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4 Words that KILL Sales and Conversions

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Jorge Callaos

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Language is one of the most underappreciated concepts in marketing and sales.

One small word can make or break a sale.

That’s why it’s important for you to carefully choose which words and language patterns you use when communicating with your prospects.

Today I want to give you three words to NEVER use in ANY communication with your prospects…

These are words that will get your prospect’s defenses up, push them away, and possibly erode trust.

Let’s get to them.

1) “Buy”

NEVER, EVER use this word.

The word “buy” signifies a couple of things: (1) that they are about to part with money; (2) that you are selling them (always a no-no); and (3) that they are taking some kind of risk.

Instead of the word buy, use words like “own” or “get access to.”

These words not only keep you from raising your prospect’s defenses but also entice them to buy by preemptively giving them a sense of ownership of your product or service.

Once they have that feeling of ownership, part of them will not want to part with it.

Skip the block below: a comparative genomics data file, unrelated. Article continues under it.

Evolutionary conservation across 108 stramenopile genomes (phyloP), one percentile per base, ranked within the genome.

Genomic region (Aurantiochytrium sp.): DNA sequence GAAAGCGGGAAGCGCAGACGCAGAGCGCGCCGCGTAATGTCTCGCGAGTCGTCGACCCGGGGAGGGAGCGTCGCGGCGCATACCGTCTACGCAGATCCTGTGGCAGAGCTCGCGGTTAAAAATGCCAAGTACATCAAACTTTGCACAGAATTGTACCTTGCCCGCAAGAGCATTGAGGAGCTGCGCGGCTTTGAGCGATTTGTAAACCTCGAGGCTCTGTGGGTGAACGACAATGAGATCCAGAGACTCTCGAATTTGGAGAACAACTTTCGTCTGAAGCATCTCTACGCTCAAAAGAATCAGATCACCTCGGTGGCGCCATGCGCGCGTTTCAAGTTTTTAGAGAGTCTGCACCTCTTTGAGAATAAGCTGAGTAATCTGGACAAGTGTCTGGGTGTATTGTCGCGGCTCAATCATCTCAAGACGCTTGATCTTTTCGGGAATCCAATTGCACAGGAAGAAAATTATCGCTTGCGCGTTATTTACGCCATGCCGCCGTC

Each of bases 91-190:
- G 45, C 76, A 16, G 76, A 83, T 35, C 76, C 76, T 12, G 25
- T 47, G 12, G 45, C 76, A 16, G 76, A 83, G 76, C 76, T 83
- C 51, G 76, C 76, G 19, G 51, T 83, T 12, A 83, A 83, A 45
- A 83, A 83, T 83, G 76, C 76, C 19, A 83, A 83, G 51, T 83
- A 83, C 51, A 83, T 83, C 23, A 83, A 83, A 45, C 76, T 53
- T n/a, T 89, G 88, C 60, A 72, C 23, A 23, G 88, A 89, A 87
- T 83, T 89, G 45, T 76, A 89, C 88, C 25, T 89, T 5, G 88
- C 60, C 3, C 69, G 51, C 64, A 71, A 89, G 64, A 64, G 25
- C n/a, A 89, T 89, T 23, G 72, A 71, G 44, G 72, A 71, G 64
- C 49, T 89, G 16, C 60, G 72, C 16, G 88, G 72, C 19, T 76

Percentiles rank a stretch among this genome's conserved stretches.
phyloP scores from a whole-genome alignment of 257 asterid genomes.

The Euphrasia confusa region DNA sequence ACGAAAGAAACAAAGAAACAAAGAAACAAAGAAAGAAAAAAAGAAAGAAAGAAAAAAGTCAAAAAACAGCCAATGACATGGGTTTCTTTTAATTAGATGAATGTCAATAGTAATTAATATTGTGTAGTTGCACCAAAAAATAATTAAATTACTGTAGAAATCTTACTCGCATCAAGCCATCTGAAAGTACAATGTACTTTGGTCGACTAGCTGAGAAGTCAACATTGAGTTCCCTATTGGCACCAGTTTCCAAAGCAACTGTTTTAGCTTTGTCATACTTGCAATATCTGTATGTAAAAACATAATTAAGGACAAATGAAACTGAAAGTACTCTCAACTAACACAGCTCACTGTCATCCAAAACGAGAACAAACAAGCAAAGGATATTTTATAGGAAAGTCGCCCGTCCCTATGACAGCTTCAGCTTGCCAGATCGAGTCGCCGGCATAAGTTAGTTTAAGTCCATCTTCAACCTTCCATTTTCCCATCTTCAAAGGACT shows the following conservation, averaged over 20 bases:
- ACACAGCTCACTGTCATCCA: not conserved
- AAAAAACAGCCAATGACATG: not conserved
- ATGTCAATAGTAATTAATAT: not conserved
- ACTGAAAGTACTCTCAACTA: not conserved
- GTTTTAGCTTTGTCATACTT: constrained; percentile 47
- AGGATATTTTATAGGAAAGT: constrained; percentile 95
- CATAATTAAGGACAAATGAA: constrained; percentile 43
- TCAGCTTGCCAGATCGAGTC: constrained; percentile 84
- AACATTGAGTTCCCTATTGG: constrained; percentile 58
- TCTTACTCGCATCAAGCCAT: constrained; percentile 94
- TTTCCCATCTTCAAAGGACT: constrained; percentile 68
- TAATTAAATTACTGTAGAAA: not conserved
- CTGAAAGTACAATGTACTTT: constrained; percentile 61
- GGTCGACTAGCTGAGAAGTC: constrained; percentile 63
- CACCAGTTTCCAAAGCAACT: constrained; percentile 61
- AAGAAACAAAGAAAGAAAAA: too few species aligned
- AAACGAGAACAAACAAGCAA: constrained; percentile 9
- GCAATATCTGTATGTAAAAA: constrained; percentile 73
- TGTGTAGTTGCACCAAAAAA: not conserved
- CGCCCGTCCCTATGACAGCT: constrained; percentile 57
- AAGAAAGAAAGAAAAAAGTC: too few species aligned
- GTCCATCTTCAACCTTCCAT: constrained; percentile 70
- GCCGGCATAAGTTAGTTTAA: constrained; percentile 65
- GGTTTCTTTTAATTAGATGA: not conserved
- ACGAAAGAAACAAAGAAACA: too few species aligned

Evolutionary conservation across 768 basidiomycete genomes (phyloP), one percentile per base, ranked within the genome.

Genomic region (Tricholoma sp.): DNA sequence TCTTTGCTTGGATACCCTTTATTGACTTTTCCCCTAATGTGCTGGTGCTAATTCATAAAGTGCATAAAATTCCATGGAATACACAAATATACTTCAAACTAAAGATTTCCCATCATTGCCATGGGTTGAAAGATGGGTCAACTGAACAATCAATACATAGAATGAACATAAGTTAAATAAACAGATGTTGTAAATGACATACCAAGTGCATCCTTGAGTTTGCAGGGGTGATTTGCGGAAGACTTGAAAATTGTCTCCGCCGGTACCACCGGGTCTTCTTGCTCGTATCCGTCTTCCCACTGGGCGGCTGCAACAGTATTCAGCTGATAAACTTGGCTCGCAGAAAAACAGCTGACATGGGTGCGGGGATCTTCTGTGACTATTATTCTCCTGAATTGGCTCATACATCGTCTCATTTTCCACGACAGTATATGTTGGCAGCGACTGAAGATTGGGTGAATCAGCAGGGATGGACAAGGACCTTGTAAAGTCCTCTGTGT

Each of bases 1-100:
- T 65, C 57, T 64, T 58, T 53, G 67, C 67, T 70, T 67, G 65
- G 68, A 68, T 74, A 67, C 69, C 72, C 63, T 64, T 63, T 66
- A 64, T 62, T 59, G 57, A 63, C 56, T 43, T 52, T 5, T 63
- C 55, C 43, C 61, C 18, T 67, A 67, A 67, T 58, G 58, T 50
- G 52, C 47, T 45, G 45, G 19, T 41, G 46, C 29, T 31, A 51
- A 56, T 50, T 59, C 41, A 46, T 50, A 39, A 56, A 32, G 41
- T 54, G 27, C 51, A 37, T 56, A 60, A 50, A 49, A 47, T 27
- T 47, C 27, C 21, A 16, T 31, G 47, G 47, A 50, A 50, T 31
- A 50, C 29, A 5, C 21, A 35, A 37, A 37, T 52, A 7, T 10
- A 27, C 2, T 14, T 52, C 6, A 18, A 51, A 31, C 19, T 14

2) “Contract”

This word implies restraint, commitment, and risk of lawsuits.

All of which scare prospects away.

So instead of contract, use the word “agreement.”

Because when you use the word “contract,” you are asking them to sign a piece of paper that will bind and restrain them.

But when you use the word “agreement,” you are implying that the two of you will be working together in a harmonious relationship.

Restraint vs. harmony.

One sounds intimidating; the other sounds agreeable.

The choice is pretty simple here.

3) “Trust me”

Have you ever had someone say to you: “trust me on this…”?

Did you trust them?

Or did them saying that actually cause resistance?

My guess is it probably caused resistance.

If we trust someone, we don’t need them to tell us to trust them.

So if they’re telling us to trust them, we naturally conclude that we don’t trust them.

So don’t ever use those two words.

Simply speak with certainty and with the conviction that your product or service is the solution to your prospect’s pain points.

You want to show and imply that your solution is the trusted solution that will get them the results they are seeking.

But you never want to outright say it.

Your prospect’s “bullshit radar” will instantly go off if you do.

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Always be careful with the language you use.

Every word you say – whether it’s spoken or written – will have one of two effects:

(1) It will create rapport and harmony with your prospect; or

(2) It will create resistance and push them away.

So make sure to use your words carefully.
 

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